Nov 12, 2023
Why Ayman al-Zawahiri's killing won't have much effect on global terrorism
The United States killed the leader of al-Qaeda, Ayman al-Zawahiri, in a drone strike this weekend in Kabul. I already kind of miss him. Zawahiri came from an older generation of jihadists—he was 71—and was in many ways the kind of terrorist one wants. For a decade or more he had no known good ideas. He told young upstarts to shelve their own good ideas, and never got around to them. He was a black hole of charisma. Whenever the Islamic State, which eventually defied him and broke off from Zawahiri's al-Qaeda, announced a new video, I got a queasy feeling and hoped I would not see anything that would haunt my dreams. When Zawahiri announced a new video, my Pavlovian reaction was narcoleptic. He was human melatonin. If Abu Muhammad al-Adnani, the Islamic State's spokesman, was a long huff of meth, Zawahiri was a cup of Ovaltine.
He was also a creep and murderer. Thousands of people are dead because of him. If anyone deserved to be julienned by a Cuisinart blade dropped from the heavens by the CIA, it was Zawahiri. An Egyptian, he came of age politically around the assassination of President Anwar Sadat, in 1981. Egypt incarcerated every Islamist it could find, and Zawahiri spent years in state prisons, where he was tortured. Years later, in Tahrir Square during the revolution of 2011, I met men who said they had known him in prison. They said they hoped their old friend was well, but they had not kept up the relationship; a few years in Egypt's state-security prisons was plenty. They had given up violence. One became a math teacher and raised a family. Zawahiri, who trained as a surgeon and came from a prosperous family, could have left the path of death, but he was incorrigible. Out of prison, he spent part of the ’90s encouraging jihad in the Caucasus, and part of it spreading death at home. In 1997, his followers hacked and shot to death 58 tourists and four Egyptians in Luxor. Eventually Egyptians lost patience with him, and he followed Osama bin Laden to Pakistan and Afghanistan—where it appears he remained until the CIA found him.
By all indications, Zawahiri got cocky. When the Taliban ruled Kabul in the late ’90s, bin Laden and Zawahiri could live fairly openly. Zawahiri might have suspected that those old days had returned, and that the Taliban's agreement with the United States, signed in Doha, Qatar, last year, would secure Afghanistan's sovereignty and allow an honored hero like him to live openly again. The Taliban are already grousing on Twitter about violations of the Doha agreement. But they promised at Doha not to host terrorists, so they have little standing to complain about the killing of the world's most famous terrorist in their capital.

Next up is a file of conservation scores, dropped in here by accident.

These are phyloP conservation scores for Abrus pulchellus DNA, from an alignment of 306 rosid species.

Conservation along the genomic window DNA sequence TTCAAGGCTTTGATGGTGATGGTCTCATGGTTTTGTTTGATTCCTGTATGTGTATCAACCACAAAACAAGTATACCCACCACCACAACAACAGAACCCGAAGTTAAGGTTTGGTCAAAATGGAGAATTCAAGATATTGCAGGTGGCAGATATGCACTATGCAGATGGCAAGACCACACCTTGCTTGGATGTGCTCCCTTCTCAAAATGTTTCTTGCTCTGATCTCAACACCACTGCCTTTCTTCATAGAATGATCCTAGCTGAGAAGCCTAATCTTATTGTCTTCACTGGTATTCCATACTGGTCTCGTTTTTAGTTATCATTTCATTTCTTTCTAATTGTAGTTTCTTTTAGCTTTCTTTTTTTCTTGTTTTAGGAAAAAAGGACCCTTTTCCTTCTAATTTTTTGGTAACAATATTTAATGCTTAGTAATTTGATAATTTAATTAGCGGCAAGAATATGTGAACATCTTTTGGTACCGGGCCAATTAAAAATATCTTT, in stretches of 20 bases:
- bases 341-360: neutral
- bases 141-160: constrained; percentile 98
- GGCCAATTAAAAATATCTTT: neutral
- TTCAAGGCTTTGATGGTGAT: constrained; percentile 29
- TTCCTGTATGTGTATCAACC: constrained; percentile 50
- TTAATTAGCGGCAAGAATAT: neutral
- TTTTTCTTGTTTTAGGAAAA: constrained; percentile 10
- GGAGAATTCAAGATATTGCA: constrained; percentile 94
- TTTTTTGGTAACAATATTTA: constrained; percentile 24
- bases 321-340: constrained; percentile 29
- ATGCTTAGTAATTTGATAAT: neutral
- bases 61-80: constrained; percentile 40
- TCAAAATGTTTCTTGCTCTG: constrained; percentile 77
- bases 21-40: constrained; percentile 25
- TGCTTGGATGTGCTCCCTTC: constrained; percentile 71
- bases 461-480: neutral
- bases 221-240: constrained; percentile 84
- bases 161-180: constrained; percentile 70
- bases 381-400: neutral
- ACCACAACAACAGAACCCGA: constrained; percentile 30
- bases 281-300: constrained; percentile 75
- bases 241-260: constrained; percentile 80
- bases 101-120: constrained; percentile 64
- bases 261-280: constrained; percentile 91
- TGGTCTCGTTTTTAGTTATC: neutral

Zawahiri's replacement will be younger and more energetic than the old doctor. I wish that younger man a short and skittish life. But the truth is that Zawahiri's killing probably will not have much effect on global terrorism, because the younger jihadist generation has already ceased to regard him as a leader, spiritual or otherwise. Zawahiri's crowning achievement, the September 11 attacks, was ultimately a one-off, and its plotters spent most of the rest of their lives on the run, or bored senseless in Guantánamo Bay. The jihadist movement that achieved something new was the Islamic State—which ridiculed Zawahiri, called him a goofball and a geezer, and set out on a path of wanton destruction against his orders. It mocked him for his deference to the Taliban and for swearing allegiance to its founder, Mullah Omar, who turned out to have been dead for years. Many of the possible successors to Zawahiri have already split off into other jihadist groups, and have long been trying to bring about carnage and a terrestrial paradise without al-Qaeda's consent. They certainly will not seek the consent of his successor.
More interesting, I suspect, will be the attitude of the Taliban. They thought they had a country of their own, and that they would be left alone to rebuild it. They want money, and they want food for their starving people. But their critics have said that they are little more than terrorists themselves, and that anyone who claims they have softened in the past 20 years has been taken in. The presence of Zawahiri in Kabul will be used as evidence that the Taliban deserve to be treated like terrorists in perpetuity. They could not resist turning their capital into an al-Qaeda clubhouse for even a few months. Unless it turns out that the Taliban ratted on Zawahiri themselves—I doubt it—his presence will instead make the group look incapable of change, and deserving of all the skepticism it got. And that will mean a long, hungry winter ahead for Afghanistan.